Of course, that distinction is no longer relevant under the 1976 Copyright Act that governs copyrighted works created in the last 30+ years. But the 60s were a crazy time for this country, a time of great change and confusion, a time when a lunch counter could refuse to serve you on the basis of your skin color, and a time when a speech delivered to 200,000 people and broadcast to millions more was not, legally speaking, a publication to the “public at large.” (And you thought the drug culture was wild back then!) Under the 1909 Act, the oral delivery of a speech, just like the broadcast of a television script or the public performance of a song, did not constitute a general publication. The distribution of copies of the speech, on the other hand (which King had done in the press tent) was considered a publication which would divest the copyright, unless it was sufficiently limited. The court in Mister Maestro held that there was nothing to suggest that copies of King’s speech had been offered to the public at large (even though King had placed no restrictions preventing the press from doing just that). Result: copyright saved, injunction granted.

The same issue was litigated more than 30 years later. King’s estate sued CBS, which had produced a documentary containing 60% of his “Dream” speech. Because Mister Maestro was a district-level case from New York, it was not binding on the CBS district court sitting in Atlanta. CBS brought a summary judgment motion to establish that the speech was in the public domain. This time, the district court determined that the circumstances under which King delivered, reproduced and disseminated the speech constituted a general publication, divesting King of his copyright. (Somehow, even in the 1990s, the northern and southern states could still find ways to disagree about Dr. King.) But the Eleventh Circuit Court of Appeals later reversed, holding that CBS had not adequately established that Dr. King engaged in a general publication of his speech, and the parties later settled the case. Once again, King’s copyright was saved. (Good thing they didn’t litigate in Arizona, I guess.)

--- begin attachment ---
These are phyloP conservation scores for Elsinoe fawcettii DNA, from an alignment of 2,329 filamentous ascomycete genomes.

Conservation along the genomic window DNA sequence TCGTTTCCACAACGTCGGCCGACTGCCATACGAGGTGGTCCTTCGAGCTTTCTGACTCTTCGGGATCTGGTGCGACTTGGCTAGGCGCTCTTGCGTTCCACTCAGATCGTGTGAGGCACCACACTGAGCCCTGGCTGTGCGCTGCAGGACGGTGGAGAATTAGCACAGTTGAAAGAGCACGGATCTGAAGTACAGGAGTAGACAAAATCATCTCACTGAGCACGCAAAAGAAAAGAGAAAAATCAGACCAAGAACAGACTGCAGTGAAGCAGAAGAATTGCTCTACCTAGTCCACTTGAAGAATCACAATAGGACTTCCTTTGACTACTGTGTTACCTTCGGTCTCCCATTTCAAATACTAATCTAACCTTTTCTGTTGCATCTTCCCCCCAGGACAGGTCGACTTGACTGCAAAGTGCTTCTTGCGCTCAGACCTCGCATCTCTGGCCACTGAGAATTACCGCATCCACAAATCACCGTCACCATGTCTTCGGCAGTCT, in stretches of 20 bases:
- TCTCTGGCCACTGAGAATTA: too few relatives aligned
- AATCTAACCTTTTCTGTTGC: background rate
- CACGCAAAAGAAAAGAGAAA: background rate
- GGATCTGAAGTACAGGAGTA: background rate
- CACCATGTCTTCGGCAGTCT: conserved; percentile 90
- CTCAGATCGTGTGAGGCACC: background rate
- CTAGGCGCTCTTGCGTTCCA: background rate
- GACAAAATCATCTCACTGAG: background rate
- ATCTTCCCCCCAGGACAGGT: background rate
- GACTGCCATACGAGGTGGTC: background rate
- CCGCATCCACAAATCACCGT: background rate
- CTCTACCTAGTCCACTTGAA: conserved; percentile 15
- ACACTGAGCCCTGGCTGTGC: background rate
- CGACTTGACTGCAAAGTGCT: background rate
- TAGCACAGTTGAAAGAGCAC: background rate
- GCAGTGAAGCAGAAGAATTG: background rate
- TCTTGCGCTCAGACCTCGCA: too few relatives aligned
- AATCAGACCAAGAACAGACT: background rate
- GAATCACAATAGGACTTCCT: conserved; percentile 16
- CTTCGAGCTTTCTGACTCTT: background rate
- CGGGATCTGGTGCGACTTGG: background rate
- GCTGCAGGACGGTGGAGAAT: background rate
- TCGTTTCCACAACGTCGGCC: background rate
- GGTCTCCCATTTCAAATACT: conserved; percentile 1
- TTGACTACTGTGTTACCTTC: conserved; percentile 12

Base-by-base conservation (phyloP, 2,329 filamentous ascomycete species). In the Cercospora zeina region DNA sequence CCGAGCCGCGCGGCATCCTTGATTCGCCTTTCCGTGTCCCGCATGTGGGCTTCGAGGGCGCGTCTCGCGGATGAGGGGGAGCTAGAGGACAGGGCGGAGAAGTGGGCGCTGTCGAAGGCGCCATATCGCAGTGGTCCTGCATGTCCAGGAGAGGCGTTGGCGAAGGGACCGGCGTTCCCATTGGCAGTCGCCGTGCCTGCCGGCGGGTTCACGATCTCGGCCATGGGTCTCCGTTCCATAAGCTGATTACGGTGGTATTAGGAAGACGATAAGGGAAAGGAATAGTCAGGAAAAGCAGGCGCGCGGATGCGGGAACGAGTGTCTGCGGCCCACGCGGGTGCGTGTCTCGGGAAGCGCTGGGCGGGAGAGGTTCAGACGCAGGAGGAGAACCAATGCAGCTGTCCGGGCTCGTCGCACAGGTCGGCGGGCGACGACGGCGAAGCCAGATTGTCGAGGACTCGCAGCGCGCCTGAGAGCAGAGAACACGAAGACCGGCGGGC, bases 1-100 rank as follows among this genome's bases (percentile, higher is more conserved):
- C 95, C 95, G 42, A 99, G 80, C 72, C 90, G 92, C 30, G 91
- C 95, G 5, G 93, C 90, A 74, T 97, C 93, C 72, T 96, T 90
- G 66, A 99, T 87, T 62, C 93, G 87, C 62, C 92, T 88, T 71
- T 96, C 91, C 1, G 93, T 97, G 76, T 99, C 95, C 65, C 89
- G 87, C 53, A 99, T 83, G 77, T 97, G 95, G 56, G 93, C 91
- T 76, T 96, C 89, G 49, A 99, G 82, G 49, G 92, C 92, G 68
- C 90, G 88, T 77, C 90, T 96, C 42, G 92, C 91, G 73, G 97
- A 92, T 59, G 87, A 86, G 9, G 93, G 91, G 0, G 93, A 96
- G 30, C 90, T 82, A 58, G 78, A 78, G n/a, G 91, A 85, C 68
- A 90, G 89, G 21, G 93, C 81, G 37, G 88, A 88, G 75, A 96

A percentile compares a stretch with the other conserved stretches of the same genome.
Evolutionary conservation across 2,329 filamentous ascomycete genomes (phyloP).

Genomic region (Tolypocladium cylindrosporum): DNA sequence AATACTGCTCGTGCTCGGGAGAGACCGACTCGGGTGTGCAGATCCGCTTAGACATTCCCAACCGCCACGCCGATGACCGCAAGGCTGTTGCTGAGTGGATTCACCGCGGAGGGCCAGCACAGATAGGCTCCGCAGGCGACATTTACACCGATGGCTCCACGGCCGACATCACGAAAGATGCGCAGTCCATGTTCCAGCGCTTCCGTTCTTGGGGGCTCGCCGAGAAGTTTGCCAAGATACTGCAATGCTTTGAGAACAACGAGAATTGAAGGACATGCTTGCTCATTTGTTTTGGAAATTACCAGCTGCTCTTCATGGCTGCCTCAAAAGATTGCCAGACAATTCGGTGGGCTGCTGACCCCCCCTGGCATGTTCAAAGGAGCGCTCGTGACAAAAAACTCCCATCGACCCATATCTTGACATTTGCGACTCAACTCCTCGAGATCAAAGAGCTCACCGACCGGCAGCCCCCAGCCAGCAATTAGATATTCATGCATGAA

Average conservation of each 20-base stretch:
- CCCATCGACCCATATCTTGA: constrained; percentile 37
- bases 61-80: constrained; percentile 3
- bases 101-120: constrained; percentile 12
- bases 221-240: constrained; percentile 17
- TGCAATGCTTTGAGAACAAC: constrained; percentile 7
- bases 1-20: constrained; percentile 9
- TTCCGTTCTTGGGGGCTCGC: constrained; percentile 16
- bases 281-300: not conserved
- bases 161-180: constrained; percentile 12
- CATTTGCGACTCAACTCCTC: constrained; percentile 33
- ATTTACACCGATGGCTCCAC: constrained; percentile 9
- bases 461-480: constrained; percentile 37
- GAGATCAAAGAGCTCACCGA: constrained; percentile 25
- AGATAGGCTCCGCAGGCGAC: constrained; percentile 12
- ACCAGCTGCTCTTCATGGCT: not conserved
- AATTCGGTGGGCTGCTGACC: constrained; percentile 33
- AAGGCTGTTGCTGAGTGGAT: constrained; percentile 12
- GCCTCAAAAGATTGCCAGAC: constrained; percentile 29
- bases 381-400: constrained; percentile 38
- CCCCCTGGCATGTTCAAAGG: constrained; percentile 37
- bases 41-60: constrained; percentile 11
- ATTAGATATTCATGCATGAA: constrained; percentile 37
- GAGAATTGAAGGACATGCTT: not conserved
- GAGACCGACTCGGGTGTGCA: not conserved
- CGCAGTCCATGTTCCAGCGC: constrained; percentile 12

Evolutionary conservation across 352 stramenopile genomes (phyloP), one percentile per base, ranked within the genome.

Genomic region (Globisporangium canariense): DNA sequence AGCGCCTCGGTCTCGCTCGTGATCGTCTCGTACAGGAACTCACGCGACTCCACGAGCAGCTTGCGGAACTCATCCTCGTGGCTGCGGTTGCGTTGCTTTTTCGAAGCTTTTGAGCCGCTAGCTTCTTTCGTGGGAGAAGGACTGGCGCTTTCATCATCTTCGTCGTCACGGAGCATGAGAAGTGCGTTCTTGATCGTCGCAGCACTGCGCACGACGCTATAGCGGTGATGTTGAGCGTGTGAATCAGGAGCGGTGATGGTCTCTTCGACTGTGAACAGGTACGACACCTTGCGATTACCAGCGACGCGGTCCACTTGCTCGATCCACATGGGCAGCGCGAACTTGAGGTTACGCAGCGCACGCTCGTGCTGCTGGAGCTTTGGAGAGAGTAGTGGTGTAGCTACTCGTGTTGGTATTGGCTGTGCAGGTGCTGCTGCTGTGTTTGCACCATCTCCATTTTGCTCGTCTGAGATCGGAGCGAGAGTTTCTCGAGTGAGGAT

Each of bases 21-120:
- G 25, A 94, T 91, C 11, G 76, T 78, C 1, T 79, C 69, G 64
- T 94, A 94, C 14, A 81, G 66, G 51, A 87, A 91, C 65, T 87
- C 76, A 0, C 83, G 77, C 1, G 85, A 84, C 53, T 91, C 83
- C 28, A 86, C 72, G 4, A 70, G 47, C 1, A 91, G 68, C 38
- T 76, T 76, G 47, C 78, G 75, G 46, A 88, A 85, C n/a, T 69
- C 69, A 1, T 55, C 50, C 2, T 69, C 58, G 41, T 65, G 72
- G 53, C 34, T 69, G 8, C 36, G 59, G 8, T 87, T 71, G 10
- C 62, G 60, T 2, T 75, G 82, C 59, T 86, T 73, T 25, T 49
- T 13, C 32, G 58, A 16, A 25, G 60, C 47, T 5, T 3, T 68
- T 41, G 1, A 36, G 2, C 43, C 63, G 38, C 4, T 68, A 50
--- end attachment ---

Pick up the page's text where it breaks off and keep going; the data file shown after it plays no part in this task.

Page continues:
The King estate has, in the ensuing years, been vigilant in protecting the rights it claims in the “I Have a Dream” speech. In 2009, CNN obtained a license from the King estate to air the speech in its entirety on Dr. Martin Luther King Jr. Day. Other radio and TV outlets were left to play only short excerpts, which are protected under copyright’s “fair use” doctrine.

Interestingly, one place you can find the complete speech is on YouTube. These uploads are no doubt posted without the King estate’s permission, although at least one of them has amassed over 10 million hits in the past four years, suggesting that the estate has not sent a takedown notice under the DMCA. But just in case, we’re not going to be the ones to link to it. You’re grown-ups, you can find YouTube yourselves.

So as you enjoy the long weekend today, take some time to sit back, reflect, and really honor Dr. King’s memory in a way he would recognize and appreciate: read a case on copyright law and try extra hard not to infringe any copyrights today. I’m sure the good doctor would appreciate it.